This is why I don’t think Penny cruisers are good cruising boards, 5 minutes on one of those things and your feet will start hurting. Ideally, you should get a board that you can stand across without having your toes or heels hanging off. Such boards are typically 9-10in wide but can be smaller if you have tiny feet.
My first cruiser was narrow and sucked to ride for more than 5minutes. I’d skate it for 10min or more every day and put myself through a lot of unnecessary torture. Comparatively, my current cruiser is 9.5in wide and is by contrast, a lot more comfortable. I paired it with big wheels and it skates it feels like riding a cloud.
Not too big or too long
Another mistake is getting a board that is 40in or longer in size. Yes, it’s a longboard but that is too long gaddamit. When your board is that size it is slow to turn (because of a large wheelbase), too heavy to push and won’t provide you the best riding experience. You want something either 40in or less in size. This will guarantee that it will turn decently, be easy to push and light to carry around.
Best cheap longboards under $50
Enkeeo 40 Inch Drop-Through Longboard
This is a longboard that would suit a lot of beginners well. It comes in at 40in in length and 9in in width. It has drop through mounting and features 70mm tall urethane wheels.
You can expect a board this long to be super stable and comfortable to skate. The drop-through mounting aids in stability when riding and it will make it easier for you to push and footbrake. This is because the center of the skateboards gravity is lower and you don’t have to bend so far to push/footbrake.
Check out my review of the Enkeeo brand here
However, because of the large size and the mounting, it might be a bit sluggish and slow to turn for some. Lighter riders would probably be affected by this so I suggest they instead look at longboards like the SOLA top mount below as they are more suitable.
It has RKP trucks (reverse kingpin trucks) which are most appropriate for cruising. You can expect a smooth, consistent turn with these and decent maneuverability.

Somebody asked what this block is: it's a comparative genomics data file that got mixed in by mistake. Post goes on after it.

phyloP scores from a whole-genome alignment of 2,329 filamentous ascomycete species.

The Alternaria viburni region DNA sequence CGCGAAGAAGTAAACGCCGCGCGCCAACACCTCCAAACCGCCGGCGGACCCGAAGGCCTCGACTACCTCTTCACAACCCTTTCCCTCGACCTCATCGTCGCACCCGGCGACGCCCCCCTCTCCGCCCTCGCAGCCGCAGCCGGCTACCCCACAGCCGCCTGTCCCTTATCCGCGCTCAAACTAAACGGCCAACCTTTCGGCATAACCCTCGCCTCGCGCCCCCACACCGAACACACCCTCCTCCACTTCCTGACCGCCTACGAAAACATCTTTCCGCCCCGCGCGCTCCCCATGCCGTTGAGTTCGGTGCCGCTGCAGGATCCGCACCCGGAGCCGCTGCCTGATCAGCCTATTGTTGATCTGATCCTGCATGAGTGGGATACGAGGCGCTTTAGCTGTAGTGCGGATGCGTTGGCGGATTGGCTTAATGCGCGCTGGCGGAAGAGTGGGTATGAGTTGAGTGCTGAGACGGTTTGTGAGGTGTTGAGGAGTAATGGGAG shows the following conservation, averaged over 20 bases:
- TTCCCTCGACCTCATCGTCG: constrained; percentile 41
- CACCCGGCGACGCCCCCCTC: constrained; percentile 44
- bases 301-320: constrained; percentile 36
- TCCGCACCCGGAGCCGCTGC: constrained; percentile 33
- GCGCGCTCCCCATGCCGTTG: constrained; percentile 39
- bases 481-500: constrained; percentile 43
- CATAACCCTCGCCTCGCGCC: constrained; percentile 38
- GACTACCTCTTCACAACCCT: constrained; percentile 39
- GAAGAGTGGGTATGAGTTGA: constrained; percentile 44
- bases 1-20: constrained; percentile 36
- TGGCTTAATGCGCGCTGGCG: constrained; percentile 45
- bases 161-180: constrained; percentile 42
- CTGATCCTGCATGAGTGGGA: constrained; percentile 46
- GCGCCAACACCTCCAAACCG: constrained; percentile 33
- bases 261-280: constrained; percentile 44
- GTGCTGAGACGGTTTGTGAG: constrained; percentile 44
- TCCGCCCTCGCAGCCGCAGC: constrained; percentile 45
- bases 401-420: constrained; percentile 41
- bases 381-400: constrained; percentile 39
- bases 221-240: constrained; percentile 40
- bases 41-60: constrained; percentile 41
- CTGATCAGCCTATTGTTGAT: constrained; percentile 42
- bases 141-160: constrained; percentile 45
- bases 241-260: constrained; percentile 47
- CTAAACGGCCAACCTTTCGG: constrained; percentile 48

Finally, you should also watch out for wheelbite and consider different mounting options if you get it. You should also replace the bearings if it doesn’t roll too good. Check the price of the board and more pictures of it on Amazon.com.
SOLA Top mount Longboard – best all-around
Coming in at 36in in length and 9.5in in width. This longboard makes for a great addition to my list. Its design is pretty cool and makes it stand out from other boards, with a surfy kind of vibe. It has clear griptape to show off its bamboo finish.
The longboard itself is great and features a top mounted truck. A top mounted truck (truck mounted underneath the board) makes it maneuverable and allows you to have deep turns when you are riding it just watch out for wheelbite).
The deck also rises at the back giving you a semi-functional kicktail, but kinda makes it look ugly.
This affordable longboard features 70mm polyurethane wheels. This means it will give a smooth riding experience and go over cracks and pebbles like they ain’t even there.
This board might be the best one in my list. However, I do recommend you replace the bearings for a smoother and faster ride. You can check out the longboard here on Amazon.com.
Quest Rorshack Longboard
This longboard is an affordable offering from Quest. It has a classic pintail shape with a width of 9inches at it’s widest point. This narrow width makes it more suitable, especially if you have smaller feet.
The board itself is 34inches long and features a small functional kicktail. It’s made from a combination of maple and bamboo. It is top mounted and has sanded wheel wells to avoid wheelbite. Though some heavier riders might get wheelbite if they aren’t careful.
The wheels used are only 65mm tall so won’t ride as smooth or roll as good as their 70mm counterparts, heavier riders would be most affected by this. All in all, the longboard is fairly decent and would work well for lighter riders and even kids. Heavier riders should look at a board like the SOLA top mount for something more accommodating.
Otherwise, heavier riders could simply use truck risers to reduce the risk of wheelbite. You can check out the longboard on Amazon.com here and find out more about the price.
Stoked ride shop BLANK cruiser – best budget board
Designed to be affordable, but to still have a great riding experience. This is THE budget board. For only $84, you get a high-quality cruiser with amazing components – it’s nothing short of surprising that it’s priced this way …
The Stoked blank cruiser comes with basic hard rock maple deck (made in California). It comes with 129mm, high-quality Paris TKP trucks, big 60mm Fireball Tinder wheels and Fireball Dragon bearings. All these components are fairly high-quality and would cost a lot more than this complete if bought seperately. So yeah, this is a very good deal. In fact, the components on this board are the best quality wise on this list …